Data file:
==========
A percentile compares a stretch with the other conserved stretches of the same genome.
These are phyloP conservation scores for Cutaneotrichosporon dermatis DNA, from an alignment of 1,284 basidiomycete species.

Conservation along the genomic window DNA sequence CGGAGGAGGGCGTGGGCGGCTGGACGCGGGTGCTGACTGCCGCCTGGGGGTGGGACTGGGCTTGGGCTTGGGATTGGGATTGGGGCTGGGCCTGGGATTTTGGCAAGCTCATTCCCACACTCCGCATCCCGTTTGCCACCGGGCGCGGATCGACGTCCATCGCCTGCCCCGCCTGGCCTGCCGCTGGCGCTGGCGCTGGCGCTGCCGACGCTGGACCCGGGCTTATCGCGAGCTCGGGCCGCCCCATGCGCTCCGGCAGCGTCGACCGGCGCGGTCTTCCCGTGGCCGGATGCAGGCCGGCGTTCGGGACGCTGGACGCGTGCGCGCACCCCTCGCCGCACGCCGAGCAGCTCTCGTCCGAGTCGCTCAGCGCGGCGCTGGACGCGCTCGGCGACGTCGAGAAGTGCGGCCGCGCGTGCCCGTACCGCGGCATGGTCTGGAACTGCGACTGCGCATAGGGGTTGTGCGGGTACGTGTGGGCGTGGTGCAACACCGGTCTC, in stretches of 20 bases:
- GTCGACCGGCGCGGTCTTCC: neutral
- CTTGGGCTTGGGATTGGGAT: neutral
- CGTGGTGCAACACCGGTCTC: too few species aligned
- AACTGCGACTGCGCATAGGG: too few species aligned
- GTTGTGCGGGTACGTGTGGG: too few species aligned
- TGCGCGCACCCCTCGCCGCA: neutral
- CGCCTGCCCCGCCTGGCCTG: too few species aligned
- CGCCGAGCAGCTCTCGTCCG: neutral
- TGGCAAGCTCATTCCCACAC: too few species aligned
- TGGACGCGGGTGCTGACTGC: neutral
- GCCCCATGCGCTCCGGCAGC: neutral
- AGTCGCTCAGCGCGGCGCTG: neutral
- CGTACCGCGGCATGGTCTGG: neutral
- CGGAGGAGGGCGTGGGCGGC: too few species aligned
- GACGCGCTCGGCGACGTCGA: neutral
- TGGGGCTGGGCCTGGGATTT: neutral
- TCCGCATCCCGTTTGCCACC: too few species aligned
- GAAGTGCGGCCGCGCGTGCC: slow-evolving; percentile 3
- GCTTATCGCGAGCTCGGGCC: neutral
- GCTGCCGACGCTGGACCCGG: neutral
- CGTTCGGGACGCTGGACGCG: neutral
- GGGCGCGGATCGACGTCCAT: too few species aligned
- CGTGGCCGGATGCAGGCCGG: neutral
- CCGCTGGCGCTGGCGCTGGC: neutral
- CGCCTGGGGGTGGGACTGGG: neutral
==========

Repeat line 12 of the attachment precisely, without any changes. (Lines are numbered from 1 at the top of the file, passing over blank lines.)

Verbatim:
- TGGCAAGCTCATTCCCACAC: too few species aligned